This article is sponsored by Sanne.
The private equity industry has demonstrated its adaptability through the ongoing pandemic, supporting existing portfolio companies as and when needed, while continuing to invest in new businesses that require capital and operational expertise to grow.
Although the outlook remains uncertain as governments tighten restrictions on people and businesses, private equity is well placed to help weather the tough conditions and emerge stronger. There is a continued focus from managers in providing scaled, flexible solutions to private companies, particularly in global direct lending, special opportunities, and alternative credit strategies.
The case for investing in alternatives continues to be very compelling. Investors remain frustrated with low interest rates and the dual challenges of high valuations and volatility in the traded markets. In addition, the long-term trend of investors consolidating their relationships among fewer trusted managers with a broad product offering is ongoing. From my perspective, there is a long runway for growth for our clients as their investor base looks to increase both their allocations to alternatives and LP fund commitments across their platforms.
Impact of the pandemic and cascading effects
As we navigate through a crisis of this depth and magnitude, there is always likely to be a market share consolidation for managers. There is an overarching secular trend in alternatives for the larger platforms getting larger. Unlike liquid markets where size can sometimes hurt performance, in alternatives, we have seen that the larger managers get, the more they can invest in competitive advantages and the better their performance is. We hear anecdotally that the smaller single asset managers are having a very challenging time raising capital in the work-from-home environment, whereas their larger peers appear to be enjoying significant success across multiple products.
Dealing with existing LPs is easier than trying to meet new LPs and new investment committees over video technology. In certain asset classes, like credit where you can take advantage of dislocation, LPs are showing a real appetite. For the most part, the largest LPs are very sophisticated. They have a plan, and they are fine-tuning it, but we are not experiencing or seeing any dramatic changes in their appetite or their desire to keep allocating and keep investing.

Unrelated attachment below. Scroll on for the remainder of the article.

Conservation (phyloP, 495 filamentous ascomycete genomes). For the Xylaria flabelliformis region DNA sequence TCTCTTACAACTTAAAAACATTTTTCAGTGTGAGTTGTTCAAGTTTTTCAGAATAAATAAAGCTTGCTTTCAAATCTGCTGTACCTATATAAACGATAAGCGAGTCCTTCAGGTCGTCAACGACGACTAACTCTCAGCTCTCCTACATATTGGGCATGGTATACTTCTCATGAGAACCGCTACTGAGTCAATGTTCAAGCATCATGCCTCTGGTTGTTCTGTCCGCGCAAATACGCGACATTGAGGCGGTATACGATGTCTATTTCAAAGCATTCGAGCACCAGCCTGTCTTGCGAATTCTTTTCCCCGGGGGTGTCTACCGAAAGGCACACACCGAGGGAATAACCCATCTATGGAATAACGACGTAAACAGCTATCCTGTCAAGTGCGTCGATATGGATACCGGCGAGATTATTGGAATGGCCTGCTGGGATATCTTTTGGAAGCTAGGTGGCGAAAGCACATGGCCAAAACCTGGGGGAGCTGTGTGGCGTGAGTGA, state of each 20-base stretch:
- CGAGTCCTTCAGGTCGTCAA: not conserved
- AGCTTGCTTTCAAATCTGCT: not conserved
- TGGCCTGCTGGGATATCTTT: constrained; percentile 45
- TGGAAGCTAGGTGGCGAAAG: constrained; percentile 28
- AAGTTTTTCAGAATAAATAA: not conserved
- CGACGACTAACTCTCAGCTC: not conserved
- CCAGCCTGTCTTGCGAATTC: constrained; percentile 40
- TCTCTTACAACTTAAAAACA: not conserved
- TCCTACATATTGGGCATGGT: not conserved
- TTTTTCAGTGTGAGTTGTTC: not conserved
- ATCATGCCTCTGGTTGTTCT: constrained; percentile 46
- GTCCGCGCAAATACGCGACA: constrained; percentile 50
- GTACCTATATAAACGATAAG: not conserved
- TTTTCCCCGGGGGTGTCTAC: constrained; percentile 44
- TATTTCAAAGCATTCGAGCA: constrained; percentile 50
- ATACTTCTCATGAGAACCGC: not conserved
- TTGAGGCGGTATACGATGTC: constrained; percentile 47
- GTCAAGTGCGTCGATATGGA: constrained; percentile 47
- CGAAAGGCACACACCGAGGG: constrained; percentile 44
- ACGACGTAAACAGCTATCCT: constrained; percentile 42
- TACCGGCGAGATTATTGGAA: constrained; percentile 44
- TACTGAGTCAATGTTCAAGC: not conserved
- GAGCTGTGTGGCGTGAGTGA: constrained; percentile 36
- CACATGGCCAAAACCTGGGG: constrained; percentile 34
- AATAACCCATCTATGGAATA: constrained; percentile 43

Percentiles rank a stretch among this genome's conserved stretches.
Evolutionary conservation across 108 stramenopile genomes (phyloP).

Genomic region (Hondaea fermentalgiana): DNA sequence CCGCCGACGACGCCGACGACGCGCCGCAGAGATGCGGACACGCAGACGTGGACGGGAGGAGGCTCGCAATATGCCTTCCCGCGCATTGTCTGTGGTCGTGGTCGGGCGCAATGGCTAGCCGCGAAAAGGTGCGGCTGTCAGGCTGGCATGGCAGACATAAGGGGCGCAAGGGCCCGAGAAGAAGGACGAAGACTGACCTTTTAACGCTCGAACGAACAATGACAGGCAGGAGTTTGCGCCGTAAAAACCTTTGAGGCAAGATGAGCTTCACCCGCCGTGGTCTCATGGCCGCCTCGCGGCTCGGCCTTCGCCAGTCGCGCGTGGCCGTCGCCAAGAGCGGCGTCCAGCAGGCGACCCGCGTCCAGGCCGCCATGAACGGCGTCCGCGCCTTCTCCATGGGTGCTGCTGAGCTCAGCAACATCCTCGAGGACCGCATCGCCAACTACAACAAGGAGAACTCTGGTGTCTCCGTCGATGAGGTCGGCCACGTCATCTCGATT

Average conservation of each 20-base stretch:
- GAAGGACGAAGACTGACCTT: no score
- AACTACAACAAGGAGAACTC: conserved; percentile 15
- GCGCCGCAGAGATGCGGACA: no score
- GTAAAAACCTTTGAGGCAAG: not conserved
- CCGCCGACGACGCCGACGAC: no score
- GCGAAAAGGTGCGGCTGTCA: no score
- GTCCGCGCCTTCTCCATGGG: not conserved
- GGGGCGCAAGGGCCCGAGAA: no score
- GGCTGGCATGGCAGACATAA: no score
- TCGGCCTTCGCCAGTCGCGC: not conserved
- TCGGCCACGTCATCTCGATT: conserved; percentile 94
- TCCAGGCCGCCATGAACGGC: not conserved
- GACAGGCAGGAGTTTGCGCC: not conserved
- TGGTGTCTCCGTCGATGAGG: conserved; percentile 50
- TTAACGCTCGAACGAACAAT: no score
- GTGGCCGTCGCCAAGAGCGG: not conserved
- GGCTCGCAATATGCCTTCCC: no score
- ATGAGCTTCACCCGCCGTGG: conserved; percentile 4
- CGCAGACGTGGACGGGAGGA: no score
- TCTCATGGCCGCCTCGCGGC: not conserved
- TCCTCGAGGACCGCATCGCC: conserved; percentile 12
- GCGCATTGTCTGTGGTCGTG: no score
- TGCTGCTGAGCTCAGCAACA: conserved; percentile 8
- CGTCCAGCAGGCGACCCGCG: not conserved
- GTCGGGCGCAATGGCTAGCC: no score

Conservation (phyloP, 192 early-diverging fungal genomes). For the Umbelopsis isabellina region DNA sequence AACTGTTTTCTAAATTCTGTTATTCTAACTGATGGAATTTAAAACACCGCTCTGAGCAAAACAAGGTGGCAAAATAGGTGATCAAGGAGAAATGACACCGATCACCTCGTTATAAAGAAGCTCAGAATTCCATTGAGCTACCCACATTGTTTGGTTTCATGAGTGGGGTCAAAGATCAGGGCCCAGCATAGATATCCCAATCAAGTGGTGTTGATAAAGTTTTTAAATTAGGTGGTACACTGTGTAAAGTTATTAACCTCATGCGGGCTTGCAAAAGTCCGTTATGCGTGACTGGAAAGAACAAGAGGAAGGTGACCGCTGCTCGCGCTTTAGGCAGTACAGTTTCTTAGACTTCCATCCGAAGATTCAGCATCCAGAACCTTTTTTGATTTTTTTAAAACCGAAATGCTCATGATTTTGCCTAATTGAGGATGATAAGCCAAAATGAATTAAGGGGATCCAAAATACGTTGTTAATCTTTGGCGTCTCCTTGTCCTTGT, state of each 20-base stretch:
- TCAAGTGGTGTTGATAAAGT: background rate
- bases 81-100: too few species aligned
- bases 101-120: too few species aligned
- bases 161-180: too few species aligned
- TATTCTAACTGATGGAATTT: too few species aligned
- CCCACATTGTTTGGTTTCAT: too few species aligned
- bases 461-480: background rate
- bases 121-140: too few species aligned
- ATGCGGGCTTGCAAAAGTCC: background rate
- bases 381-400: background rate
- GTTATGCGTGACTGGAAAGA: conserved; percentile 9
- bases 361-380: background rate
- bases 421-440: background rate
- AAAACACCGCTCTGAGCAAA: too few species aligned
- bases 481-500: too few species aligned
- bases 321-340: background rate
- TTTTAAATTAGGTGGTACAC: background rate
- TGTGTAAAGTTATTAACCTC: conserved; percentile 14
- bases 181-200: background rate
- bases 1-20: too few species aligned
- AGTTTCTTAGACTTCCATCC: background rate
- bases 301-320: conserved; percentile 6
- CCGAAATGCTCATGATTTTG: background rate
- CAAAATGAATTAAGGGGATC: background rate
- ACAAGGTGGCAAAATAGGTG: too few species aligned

Overall, covid-19 has not had a significant negative impact on private equity operations. It took most managers a couple of days, perhaps a week, to switch to home-office mode and today things are very much working as smoothly as they did before coronavirus struck. Of course, there was an initial slowdown in dealflow, but now most due diligence is conducted remotely with the host of online tools that are available. Overall, the industry has been quick to adapt, and disruption has been minimal.
As we see new environmental and social themes developing, it is important to understand many managers have been focused on ESG considerations for quite some time, particularly following the global financial crisis. So, at this point, they have over a decade of experience in driving and protecting value through ESG management. Firms like these have ESG considerations integrated within their decision making, which is taking place every day within their deal teams and investment committees on a global basis. It is part of the mindset of their teams as they evaluate opportunities through ESG criteria and look to execute and create value.
Many managers are finding good investment opportunities to generate private equity-like returns while driving a positive impact at the same time. That will be the big opportunity as we navigate our way out of this pandemic.
Valuations, fundraising and deal activity on the rebound
We have seen real strength in companies focused in areas that have been given tailwinds from covid-19. Sectors such as e-commerce, gaming, mobile gaming, software, housing-related themes, healthcare and wellness are doing very well, whereas others, such as the retail and hospitality markets, are struggling. At no point did we see any of the panic reaction we saw during the global financial crisis. By and large, investors have maintained and more often increased their allocations and have continued investing across all strategies. We have seen a small shift favoring growth-oriented investments in some areas of the credit market, but not any significant changes in how investors are approaching the private markets.